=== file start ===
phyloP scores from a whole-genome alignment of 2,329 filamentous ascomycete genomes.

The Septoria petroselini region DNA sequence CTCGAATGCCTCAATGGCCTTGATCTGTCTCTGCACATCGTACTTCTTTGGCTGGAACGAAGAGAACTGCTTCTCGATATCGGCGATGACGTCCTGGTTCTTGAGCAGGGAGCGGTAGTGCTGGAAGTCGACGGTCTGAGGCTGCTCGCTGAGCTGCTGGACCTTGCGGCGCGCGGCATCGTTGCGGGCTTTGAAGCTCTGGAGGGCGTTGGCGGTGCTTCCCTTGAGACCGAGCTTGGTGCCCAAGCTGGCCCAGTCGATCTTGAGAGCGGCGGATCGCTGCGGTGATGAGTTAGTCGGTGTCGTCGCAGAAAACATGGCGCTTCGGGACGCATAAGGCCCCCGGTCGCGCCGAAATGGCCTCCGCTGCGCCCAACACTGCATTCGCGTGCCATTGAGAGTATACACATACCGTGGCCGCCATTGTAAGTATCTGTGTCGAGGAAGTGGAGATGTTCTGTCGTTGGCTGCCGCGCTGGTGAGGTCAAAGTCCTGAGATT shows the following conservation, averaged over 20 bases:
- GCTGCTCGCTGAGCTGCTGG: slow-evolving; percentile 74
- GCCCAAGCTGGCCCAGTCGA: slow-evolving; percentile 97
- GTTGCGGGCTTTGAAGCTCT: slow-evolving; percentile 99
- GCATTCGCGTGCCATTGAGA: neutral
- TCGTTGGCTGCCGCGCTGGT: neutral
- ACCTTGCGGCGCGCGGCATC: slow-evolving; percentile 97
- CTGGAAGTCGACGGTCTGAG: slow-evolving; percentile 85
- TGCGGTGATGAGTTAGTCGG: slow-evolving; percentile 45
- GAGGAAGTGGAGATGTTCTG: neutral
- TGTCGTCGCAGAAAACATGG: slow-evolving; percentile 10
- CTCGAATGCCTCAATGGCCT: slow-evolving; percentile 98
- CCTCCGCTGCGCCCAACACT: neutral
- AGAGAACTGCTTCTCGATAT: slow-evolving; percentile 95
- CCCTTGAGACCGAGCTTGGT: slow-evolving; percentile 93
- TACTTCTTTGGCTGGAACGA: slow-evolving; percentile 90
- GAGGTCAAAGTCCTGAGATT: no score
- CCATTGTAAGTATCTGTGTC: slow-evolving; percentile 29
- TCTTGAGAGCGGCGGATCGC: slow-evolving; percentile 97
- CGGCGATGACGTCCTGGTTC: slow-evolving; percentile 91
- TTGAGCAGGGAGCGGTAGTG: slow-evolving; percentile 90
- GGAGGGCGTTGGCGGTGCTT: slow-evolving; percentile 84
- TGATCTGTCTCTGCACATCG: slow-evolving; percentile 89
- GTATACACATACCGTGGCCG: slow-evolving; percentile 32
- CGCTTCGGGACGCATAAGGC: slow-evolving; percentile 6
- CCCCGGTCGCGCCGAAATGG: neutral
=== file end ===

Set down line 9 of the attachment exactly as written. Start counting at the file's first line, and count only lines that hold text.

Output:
- CTGGAAGTCGACGGTCTGAG: slow-evolving; percentile 85